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The Seven Dumbest Things People Are Told About Estate Planning - Part Two

Part Two

In our family estate planning & elder law office, we often find that people have misconceptions about estate planning that they get though the internet, their friends, and even other professionals.  There are various problems with the Part 2 topics below, but the most fundamental one is that believing any one of them may lead to bad decision-making

4. Talking about estate taxes is a waste of time.

For a majority of Americans, in the current tax year, estate taxes are not an issue – the exemption is currently at 5.49 million dollars. Every dollar above that exemption amount is taxed at a 40% tax rate for estate or “inheritance” taxes. So for those that have less, estate taxes aren’t an issue. This year.

That being said, Congress can change the estate tax exemption (they say they won’t – do you believe anything Congress says these days?). Unless you know that you will die in 2017, you can’t know what the estate tax exemption will be, or whether it will affect your family.  Less than 15 years ago, the exemption was below a million dollars. For many, if the estate tax returned to 1990’s levels, there would be a tax issue.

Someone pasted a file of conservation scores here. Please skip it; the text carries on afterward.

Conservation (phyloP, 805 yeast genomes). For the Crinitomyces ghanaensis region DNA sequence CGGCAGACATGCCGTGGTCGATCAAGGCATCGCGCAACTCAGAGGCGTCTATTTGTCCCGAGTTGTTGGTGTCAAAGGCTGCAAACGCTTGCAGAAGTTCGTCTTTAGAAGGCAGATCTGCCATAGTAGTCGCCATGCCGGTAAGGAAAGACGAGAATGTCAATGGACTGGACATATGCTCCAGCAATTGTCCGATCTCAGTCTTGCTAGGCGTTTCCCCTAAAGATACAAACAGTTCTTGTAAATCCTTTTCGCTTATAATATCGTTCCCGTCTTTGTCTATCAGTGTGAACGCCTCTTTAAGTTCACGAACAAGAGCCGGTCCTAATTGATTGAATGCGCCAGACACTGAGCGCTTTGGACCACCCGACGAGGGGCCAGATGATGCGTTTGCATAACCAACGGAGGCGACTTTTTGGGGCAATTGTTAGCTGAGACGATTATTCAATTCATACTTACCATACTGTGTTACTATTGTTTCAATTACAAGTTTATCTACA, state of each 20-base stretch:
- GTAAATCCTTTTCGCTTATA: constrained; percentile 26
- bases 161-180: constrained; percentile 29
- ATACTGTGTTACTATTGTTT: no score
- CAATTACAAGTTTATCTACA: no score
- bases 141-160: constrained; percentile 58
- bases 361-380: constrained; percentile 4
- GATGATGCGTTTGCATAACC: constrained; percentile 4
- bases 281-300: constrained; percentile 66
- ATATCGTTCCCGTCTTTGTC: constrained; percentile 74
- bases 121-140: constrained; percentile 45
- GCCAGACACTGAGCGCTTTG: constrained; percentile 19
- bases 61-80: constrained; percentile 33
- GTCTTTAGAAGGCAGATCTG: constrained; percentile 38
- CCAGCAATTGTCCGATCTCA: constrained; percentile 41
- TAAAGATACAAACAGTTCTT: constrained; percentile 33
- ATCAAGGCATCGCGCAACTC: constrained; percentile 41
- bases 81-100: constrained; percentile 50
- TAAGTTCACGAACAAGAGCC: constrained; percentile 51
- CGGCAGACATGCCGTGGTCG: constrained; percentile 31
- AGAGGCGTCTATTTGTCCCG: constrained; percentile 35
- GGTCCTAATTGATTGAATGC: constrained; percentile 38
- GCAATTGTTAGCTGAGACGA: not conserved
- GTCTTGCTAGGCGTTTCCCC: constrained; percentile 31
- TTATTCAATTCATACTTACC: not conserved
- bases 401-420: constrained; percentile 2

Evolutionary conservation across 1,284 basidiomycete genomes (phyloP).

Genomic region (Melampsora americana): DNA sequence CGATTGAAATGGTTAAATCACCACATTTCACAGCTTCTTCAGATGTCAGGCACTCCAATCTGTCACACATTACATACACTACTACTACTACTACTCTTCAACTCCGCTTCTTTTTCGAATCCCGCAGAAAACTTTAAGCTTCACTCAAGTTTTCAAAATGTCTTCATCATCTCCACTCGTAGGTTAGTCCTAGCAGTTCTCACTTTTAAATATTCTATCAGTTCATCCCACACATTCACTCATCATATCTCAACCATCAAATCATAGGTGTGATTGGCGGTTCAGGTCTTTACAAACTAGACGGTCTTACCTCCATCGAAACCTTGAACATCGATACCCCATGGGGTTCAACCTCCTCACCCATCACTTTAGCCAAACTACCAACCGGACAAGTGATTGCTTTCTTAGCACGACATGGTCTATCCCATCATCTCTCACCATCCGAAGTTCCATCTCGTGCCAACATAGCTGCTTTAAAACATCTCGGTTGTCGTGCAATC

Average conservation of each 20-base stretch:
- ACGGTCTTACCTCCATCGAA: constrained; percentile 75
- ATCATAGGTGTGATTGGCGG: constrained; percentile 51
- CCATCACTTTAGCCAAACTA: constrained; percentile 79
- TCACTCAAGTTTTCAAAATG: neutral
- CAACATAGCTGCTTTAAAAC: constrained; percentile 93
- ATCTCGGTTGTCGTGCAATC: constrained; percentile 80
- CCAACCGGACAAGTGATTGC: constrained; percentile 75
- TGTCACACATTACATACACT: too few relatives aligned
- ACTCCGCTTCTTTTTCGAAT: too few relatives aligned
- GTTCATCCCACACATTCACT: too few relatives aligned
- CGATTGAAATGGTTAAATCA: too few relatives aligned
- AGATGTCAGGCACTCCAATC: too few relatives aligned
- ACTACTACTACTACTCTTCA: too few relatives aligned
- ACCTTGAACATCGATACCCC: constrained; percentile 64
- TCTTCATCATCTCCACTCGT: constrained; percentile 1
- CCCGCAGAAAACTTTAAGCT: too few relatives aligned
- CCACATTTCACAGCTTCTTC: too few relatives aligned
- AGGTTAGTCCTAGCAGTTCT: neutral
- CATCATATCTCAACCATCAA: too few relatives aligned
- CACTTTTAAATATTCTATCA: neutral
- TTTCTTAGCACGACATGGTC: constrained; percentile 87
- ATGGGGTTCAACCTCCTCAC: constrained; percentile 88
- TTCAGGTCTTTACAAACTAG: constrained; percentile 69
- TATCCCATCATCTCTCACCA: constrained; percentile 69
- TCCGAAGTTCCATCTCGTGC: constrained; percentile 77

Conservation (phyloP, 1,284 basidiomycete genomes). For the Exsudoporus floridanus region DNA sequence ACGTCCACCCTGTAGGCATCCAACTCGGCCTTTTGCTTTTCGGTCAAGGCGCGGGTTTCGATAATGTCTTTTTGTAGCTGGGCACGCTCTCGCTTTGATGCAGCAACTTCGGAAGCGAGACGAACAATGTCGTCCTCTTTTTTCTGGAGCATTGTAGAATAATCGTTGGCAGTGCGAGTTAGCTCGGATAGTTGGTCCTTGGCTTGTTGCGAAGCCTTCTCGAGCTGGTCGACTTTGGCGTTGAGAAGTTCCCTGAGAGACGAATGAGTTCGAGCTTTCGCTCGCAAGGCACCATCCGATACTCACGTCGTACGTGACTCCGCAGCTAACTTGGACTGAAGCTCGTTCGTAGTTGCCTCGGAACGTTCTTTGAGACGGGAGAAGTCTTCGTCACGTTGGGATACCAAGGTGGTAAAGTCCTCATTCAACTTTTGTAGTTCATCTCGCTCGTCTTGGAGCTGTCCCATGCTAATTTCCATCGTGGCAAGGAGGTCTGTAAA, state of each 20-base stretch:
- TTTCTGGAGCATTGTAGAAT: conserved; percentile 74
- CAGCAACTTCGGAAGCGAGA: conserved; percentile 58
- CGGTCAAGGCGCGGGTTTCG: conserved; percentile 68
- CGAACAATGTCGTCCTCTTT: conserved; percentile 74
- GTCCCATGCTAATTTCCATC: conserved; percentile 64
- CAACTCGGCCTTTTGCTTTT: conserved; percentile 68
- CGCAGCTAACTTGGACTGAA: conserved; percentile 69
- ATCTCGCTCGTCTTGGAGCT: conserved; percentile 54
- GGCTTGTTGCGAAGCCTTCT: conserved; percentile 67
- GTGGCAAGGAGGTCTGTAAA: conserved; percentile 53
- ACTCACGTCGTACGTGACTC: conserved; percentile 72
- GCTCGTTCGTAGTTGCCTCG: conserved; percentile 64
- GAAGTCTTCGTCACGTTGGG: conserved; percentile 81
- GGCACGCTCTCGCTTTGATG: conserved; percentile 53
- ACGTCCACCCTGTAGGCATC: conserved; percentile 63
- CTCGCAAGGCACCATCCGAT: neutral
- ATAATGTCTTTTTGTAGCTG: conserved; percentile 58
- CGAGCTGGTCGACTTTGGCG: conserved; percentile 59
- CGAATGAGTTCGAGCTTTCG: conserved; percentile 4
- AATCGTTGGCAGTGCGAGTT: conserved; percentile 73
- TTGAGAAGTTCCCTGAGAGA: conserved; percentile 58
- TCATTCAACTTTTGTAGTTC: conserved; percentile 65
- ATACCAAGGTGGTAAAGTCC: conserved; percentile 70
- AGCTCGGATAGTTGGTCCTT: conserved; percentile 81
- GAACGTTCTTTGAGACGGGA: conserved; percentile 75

5. You need to give your assets away to protect them.

This is one of the most potentially devastating pieces of “advice” that many people believe to be true.  Giving assets away is a complex topic that can have repercussions on many levels, including inability to receive benefits for long term care and a loss of lifetime savings.

 6. Your power of attorney can take care of everything.

First, it’s important to understand this most basic legal concept:  A power of attorney dies with the person that gives the power.  In other words, a power of attorney no longer works when a person dies.  Additionally, most powers of attorney place limits on the person receiving the power in a way that actually prevents the power of attorney from being able to take certain important actions on your behalf, particularly when it comes to the need for long term care.

7. If you have a will, you won’t need to go through probate.

This is possibly the most pervasive myth out there.  A will is not a probate avoidance device; on the contrary, it is meant for probate.

If you missed Part 1 of The Seven Dumbest Things People Are Told About Estate Planning, click here

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The information in this blog is not intended to be, nor should it be, construed as legal advice. It is for informational purposes only. For advice, specific to your situation, consult with a qualified attorney.

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